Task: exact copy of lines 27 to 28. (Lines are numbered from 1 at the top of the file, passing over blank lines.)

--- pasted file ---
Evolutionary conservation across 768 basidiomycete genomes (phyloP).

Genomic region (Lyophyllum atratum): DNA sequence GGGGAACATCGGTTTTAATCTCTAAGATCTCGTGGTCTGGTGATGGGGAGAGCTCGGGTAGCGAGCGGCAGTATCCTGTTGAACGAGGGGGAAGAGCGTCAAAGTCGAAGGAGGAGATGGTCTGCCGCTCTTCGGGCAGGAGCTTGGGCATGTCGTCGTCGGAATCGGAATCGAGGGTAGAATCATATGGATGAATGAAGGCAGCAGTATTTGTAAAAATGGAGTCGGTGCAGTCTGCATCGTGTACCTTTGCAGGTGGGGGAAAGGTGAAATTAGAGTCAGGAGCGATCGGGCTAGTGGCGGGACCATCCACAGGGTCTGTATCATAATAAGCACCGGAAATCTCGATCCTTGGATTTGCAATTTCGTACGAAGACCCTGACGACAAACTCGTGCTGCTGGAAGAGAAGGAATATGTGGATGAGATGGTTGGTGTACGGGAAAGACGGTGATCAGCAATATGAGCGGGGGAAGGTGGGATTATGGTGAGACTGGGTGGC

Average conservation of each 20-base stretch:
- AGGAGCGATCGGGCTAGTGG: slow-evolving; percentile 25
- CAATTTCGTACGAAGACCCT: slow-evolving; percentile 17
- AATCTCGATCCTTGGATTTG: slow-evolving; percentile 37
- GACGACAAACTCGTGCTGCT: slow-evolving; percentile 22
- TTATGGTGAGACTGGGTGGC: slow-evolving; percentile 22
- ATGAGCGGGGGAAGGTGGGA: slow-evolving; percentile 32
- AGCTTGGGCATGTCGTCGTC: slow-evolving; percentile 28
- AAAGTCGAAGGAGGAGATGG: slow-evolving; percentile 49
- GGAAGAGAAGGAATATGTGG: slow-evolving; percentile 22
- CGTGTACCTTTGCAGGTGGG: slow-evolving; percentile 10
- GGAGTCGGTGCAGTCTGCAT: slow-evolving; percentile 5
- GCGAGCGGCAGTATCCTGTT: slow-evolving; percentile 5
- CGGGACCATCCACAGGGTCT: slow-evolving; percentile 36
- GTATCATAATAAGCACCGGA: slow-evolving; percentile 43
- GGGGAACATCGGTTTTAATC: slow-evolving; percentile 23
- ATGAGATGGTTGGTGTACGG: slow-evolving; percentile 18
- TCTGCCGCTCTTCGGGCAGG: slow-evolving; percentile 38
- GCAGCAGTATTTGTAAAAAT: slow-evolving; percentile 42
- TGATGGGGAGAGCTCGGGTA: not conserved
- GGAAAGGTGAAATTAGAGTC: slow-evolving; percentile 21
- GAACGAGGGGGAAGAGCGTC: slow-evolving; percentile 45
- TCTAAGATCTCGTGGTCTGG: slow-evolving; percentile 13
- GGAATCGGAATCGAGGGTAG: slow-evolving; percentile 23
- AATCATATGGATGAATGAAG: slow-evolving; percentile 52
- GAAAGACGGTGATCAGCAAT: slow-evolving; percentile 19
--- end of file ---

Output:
- AATCATATGGATGAATGAAG: slow-evolving; percentile 52
- GAAAGACGGTGATCAGCAAT: slow-evolving; percentile 19